What is the difference between retaliation and interference with disability rights?
In addition to prohibiting employers from “retaliating” against an employee for asserting his or her disability rights, the Americans With Disability Act (ADA) includes a provision prohibiting employers from “interfering” with an employee’s disability rights.
Retaliation occurs when an employer takes “adverse action” against an employee with a disability for exercising rights that are protected under the ADA. Retaliation includes actions such as firing, demoting, providing a negative performance review, transferring the employee or cutting the employees’ hours.
The interference provision prohibits conduct that is reasonably likely to interfere with statutorily protected or granted ADA rights. Interference includes coercion, threats, or intimidation by an employer against an employee who expresses an intent or attempts to assert his or her rights under the ADA.
The interference provision protects employees from being deterred from asserting their disability rights. While similar to retaliation, the interference provision is broader, encompassing activity that may not rise to the level of the adverse action required to establish retaliation.
An employer’s threats or coercion do not need to be carried out in order to violate the ADA’s interference provision. Nor do the threats need to actually deter the employee from asserting his or her rights.
Interference with disability rights during the hiring process
Interference with disability rights can occur during the hiring process, such as when an employer intimidates a job applicant from requesting accommodations during a employment test or interview with the threat that the applicant will not be offered a job if he or she does so.
An employer also interferes with a job applicant’s rights under the ADA if the employer tells a job applicant that he or she must answer disability-related questions or the employer will not consider the applicant for employment. In most cases, an employer is not permitted to ask an applicant questions about whether the applicant has a disability or require a medical examination prior to making a job offer.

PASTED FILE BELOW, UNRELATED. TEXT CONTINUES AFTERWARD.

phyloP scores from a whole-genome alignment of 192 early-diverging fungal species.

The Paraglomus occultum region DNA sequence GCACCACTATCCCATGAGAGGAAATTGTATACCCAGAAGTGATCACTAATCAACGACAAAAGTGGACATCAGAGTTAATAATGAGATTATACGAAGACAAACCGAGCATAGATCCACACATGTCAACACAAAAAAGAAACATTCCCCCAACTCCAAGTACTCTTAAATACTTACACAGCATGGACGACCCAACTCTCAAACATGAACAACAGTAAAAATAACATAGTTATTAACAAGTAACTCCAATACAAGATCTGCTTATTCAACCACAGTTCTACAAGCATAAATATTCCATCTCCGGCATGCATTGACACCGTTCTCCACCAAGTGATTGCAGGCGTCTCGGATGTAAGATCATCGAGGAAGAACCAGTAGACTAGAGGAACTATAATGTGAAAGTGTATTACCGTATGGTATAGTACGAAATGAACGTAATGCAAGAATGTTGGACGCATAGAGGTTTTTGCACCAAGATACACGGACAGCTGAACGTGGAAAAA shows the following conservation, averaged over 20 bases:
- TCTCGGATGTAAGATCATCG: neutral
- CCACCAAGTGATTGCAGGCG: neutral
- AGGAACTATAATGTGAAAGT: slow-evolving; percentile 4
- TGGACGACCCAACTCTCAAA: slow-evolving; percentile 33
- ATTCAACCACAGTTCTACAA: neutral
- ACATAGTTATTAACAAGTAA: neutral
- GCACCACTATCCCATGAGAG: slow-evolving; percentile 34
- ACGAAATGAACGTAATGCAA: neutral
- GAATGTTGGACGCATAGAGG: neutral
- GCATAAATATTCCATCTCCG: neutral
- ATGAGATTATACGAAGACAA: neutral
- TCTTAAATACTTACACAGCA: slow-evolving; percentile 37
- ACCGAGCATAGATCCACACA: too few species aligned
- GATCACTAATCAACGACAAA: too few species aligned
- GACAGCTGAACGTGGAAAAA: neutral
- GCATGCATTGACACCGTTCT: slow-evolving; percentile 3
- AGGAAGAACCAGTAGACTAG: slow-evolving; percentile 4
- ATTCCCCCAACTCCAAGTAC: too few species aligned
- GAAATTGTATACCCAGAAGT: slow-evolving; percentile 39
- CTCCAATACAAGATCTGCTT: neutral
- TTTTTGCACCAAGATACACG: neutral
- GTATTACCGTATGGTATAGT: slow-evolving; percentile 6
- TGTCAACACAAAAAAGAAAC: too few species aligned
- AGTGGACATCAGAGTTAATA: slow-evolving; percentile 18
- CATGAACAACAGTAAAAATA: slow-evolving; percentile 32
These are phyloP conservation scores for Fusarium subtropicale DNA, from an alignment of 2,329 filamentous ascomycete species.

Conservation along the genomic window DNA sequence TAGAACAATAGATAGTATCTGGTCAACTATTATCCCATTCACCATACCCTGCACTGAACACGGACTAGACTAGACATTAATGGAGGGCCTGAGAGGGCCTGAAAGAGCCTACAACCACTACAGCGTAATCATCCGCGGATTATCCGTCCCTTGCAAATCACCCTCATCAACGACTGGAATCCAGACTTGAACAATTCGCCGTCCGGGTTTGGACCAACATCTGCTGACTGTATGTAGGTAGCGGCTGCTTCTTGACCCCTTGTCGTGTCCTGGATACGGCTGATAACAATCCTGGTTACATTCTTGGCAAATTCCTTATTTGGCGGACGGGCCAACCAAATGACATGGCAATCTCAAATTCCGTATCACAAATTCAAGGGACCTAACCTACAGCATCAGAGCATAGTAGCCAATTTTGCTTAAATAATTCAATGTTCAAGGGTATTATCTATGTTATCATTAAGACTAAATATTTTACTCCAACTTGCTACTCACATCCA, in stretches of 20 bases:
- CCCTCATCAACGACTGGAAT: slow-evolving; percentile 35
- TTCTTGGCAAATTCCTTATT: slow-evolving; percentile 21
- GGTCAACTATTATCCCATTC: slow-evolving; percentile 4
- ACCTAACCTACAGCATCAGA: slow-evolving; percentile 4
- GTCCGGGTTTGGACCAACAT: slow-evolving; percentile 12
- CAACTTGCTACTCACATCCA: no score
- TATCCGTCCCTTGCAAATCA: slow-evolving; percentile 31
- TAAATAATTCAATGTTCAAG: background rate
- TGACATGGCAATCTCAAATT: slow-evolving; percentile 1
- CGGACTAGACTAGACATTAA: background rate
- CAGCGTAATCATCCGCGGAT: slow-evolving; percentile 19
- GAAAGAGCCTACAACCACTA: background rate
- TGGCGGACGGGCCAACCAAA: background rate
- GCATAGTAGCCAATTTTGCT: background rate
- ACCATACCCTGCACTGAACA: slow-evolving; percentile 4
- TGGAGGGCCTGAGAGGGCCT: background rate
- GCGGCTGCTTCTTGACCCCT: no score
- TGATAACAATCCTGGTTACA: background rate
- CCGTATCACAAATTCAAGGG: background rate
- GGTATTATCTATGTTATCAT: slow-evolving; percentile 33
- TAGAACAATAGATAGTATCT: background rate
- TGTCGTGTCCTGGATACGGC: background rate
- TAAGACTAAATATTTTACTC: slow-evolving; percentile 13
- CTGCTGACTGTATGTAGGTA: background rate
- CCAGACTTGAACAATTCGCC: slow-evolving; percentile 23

The interference provision is triggered when the employer attempts to coerce the applicant to give up his or her disability rights, regardless of whether the applicant is hired or not.
Interference with disability rights and retaliation often go hand in hand
Threats, coercion, or intimidation can stop an employee from asserting his or her disability rights altogether. However, interference often overlaps with retaliation. An employer may attempt to dissuade an employee from filing a request for a reasonable accommodation through threats or coercion, and then retaliate against the employee if he or she files the request anyway.
For example, an employee may inform a supervisor of his or her intent to request a reasonable accommodation in the form of a schedule change. If the employer posts a notice that no schedule changes will occur under any circumstances, that may interfere with the employee’s disability rights if it discourages the employee from requesting the schedule change. Also, if the employer offers a voluntary schedule change conditioned on the employee’s withdrawal of his formal accommodation request, that is also interference with the employee’s disability rights.
Any attempts by the employer to coerce, threaten, or intimidate the employee from requesting a reasonable accommodation in the first place would constitute interference with disability rights. If, despite the employer’s interference, the employee formally requests a reasonable accommodation and the employer takes some adverse action against the employee, that would constitute retaliation.
If you believe that your employer interfered with your rights by intimidating, coercing or threatening you to prevent you from exercising your rights under the Americans With Disabilities Act, you should contact an experienced employment lawyer. Murphy Law Group focuses exclusively on employment law. Email us at email@example.com or call (267) 273-1054 for a free consultation.